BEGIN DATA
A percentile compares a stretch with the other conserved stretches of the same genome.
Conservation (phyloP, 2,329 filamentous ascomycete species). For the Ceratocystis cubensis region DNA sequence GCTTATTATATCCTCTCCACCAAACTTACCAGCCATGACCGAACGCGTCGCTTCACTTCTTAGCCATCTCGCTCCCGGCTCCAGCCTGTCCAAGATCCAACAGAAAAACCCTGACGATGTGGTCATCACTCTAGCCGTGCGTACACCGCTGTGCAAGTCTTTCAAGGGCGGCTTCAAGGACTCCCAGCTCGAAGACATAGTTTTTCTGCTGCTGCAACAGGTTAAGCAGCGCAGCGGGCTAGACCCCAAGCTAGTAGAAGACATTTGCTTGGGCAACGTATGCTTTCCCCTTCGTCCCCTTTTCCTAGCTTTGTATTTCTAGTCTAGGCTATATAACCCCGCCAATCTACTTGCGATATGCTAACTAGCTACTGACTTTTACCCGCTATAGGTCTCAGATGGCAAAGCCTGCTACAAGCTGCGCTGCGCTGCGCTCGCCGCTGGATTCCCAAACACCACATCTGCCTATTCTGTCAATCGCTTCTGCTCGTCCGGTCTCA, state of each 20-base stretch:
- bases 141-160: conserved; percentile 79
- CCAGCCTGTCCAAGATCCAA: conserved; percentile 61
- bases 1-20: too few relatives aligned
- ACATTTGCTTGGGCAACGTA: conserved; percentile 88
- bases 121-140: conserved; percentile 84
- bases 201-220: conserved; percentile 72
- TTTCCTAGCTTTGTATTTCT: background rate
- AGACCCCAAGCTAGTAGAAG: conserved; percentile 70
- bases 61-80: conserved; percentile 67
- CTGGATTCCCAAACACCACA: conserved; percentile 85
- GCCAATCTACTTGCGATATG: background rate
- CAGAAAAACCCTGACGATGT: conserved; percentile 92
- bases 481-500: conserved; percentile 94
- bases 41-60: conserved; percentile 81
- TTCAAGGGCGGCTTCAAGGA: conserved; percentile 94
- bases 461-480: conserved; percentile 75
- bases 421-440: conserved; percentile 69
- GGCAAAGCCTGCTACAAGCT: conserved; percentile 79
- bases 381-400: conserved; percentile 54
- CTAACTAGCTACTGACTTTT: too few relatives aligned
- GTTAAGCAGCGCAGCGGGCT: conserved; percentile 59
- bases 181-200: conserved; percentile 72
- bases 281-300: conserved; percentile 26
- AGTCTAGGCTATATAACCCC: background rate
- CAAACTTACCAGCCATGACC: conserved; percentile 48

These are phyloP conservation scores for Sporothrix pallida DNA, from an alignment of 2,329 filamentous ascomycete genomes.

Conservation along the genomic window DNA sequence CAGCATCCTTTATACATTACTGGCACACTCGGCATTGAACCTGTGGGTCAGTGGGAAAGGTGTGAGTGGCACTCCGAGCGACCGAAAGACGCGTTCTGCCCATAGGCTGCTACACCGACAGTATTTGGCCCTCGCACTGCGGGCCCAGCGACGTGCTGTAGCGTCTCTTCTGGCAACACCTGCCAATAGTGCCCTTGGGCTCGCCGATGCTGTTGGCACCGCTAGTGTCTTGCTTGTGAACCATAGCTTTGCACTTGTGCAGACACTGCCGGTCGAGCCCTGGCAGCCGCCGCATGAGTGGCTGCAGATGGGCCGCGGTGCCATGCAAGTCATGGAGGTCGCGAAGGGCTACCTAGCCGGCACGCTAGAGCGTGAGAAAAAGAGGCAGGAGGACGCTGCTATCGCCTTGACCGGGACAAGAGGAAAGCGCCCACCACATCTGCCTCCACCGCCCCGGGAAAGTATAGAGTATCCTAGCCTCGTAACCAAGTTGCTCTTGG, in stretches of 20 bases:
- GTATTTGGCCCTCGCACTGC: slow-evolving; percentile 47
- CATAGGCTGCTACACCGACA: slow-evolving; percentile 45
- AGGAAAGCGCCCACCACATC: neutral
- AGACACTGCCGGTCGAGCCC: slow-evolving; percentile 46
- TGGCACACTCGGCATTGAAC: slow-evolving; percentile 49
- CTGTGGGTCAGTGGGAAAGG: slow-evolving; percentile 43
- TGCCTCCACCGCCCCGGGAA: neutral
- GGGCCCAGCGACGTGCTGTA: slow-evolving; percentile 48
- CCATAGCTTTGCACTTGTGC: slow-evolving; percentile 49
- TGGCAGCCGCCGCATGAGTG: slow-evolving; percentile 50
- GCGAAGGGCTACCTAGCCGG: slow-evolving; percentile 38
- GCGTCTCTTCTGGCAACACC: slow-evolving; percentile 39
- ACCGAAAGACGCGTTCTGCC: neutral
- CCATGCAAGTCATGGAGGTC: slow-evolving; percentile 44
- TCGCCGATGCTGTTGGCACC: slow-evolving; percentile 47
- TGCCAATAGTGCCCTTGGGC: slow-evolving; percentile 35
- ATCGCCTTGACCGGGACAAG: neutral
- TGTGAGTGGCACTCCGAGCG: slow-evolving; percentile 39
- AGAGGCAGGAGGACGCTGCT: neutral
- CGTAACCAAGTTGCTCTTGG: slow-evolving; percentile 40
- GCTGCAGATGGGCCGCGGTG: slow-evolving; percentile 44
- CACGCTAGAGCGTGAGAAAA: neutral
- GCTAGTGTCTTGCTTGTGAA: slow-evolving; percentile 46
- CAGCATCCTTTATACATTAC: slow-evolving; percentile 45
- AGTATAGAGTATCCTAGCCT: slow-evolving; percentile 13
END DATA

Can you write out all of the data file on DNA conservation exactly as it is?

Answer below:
A percentile compares a stretch with the other conserved stretches of the same genome.
Conservation (phyloP, 2,329 filamentous ascomycete species). For the Ceratocystis cubensis region DNA sequence GCTTATTATATCCTCTCCACCAAACTTACCAGCCATGACCGAACGCGTCGCTTCACTTCTTAGCCATCTCGCTCCCGGCTCCAGCCTGTCCAAGATCCAACAGAAAAACCCTGACGATGTGGTCATCACTCTAGCCGTGCGTACACCGCTGTGCAAGTCTTTCAAGGGCGGCTTCAAGGACTCCCAGCTCGAAGACATAGTTTTTCTGCTGCTGCAACAGGTTAAGCAGCGCAGCGGGCTAGACCCCAAGCTAGTAGAAGACATTTGCTTGGGCAACGTATGCTTTCCCCTTCGTCCCCTTTTCCTAGCTTTGTATTTCTAGTCTAGGCTATATAACCCCGCCAATCTACTTGCGATATGCTAACTAGCTACTGACTTTTACCCGCTATAGGTCTCAGATGGCAAAGCCTGCTACAAGCTGCGCTGCGCTGCGCTCGCCGCTGGATTCCCAAACACCACATCTGCCTATTCTGTCAATCGCTTCTGCTCGTCCGGTCTCA, state of each 20-base stretch:
- bases 141-160: conserved; percentile 79
- CCAGCCTGTCCAAGATCCAA: conserved; percentile 61
- bases 1-20: too few relatives aligned
- ACATTTGCTTGGGCAACGTA: conserved; percentile 88
- bases 121-140: conserved; percentile 84
- bases 201-220: conserved; percentile 72
- TTTCCTAGCTTTGTATTTCT: background rate
- AGACCCCAAGCTAGTAGAAG: conserved; percentile 70
- bases 61-80: conserved; percentile 67
- CTGGATTCCCAAACACCACA: conserved; percentile 85
- GCCAATCTACTTGCGATATG: background rate
- CAGAAAAACCCTGACGATGT: conserved; percentile 92
- bases 481-500: conserved; percentile 94
- bases 41-60: conserved; percentile 81
- TTCAAGGGCGGCTTCAAGGA: conserved; percentile 94
- bases 461-480: conserved; percentile 75
- bases 421-440: conserved; percentile 69
- GGCAAAGCCTGCTACAAGCT: conserved; percentile 79
- bases 381-400: conserved; percentile 54
- CTAACTAGCTACTGACTTTT: too few relatives aligned
- GTTAAGCAGCGCAGCGGGCT: conserved; percentile 59
- bases 181-200: conserved; percentile 72
- bases 281-300: conserved; percentile 26
- AGTCTAGGCTATATAACCCC: background rate
- CAAACTTACCAGCCATGACC: conserved; percentile 48

These are phyloP conservation scores for Sporothrix pallida DNA, from an alignment of 2,329 filamentous ascomycete genomes.

Conservation along the genomic window DNA sequence CAGCATCCTTTATACATTACTGGCACACTCGGCATTGAACCTGTGGGTCAGTGGGAAAGGTGTGAGTGGCACTCCGAGCGACCGAAAGACGCGTTCTGCCCATAGGCTGCTACACCGACAGTATTTGGCCCTCGCACTGCGGGCCCAGCGACGTGCTGTAGCGTCTCTTCTGGCAACACCTGCCAATAGTGCCCTTGGGCTCGCCGATGCTGTTGGCACCGCTAGTGTCTTGCTTGTGAACCATAGCTTTGCACTTGTGCAGACACTGCCGGTCGAGCCCTGGCAGCCGCCGCATGAGTGGCTGCAGATGGGCCGCGGTGCCATGCAAGTCATGGAGGTCGCGAAGGGCTACCTAGCCGGCACGCTAGAGCGTGAGAAAAAGAGGCAGGAGGACGCTGCTATCGCCTTGACCGGGACAAGAGGAAAGCGCCCACCACATCTGCCTCCACCGCCCCGGGAAAGTATAGAGTATCCTAGCCTCGTAACCAAGTTGCTCTTGG, in stretches of 20 bases:
- GTATTTGGCCCTCGCACTGC: slow-evolving; percentile 47
- CATAGGCTGCTACACCGACA: slow-evolving; percentile 45
- AGGAAAGCGCCCACCACATC: neutral
- AGACACTGCCGGTCGAGCCC: slow-evolving; percentile 46
- TGGCACACTCGGCATTGAAC: slow-evolving; percentile 49
- CTGTGGGTCAGTGGGAAAGG: slow-evolving; percentile 43
- TGCCTCCACCGCCCCGGGAA: neutral
- GGGCCCAGCGACGTGCTGTA: slow-evolving; percentile 48
- CCATAGCTTTGCACTTGTGC: slow-evolving; percentile 49
- TGGCAGCCGCCGCATGAGTG: slow-evolving; percentile 50
- GCGAAGGGCTACCTAGCCGG: slow-evolving; percentile 38
- GCGTCTCTTCTGGCAACACC: slow-evolving; percentile 39
- ACCGAAAGACGCGTTCTGCC: neutral
- CCATGCAAGTCATGGAGGTC: slow-evolving; percentile 44
- TCGCCGATGCTGTTGGCACC: slow-evolving; percentile 47
- TGCCAATAGTGCCCTTGGGC: slow-evolving; percentile 35
- ATCGCCTTGACCGGGACAAG: neutral
- TGTGAGTGGCACTCCGAGCG: slow-evolving; percentile 39
- AGAGGCAGGAGGACGCTGCT: neutral
- CGTAACCAAGTTGCTCTTGG: slow-evolving; percentile 40
- GCTGCAGATGGGCCGCGGTG: slow-evolving; percentile 44
- CACGCTAGAGCGTGAGAAAA: neutral
- GCTAGTGTCTTGCTTGTGAA: slow-evolving; percentile 46
- CAGCATCCTTTATACATTAC: slow-evolving; percentile 45
- AGTATAGAGTATCCTAGCCT: slow-evolving; percentile 13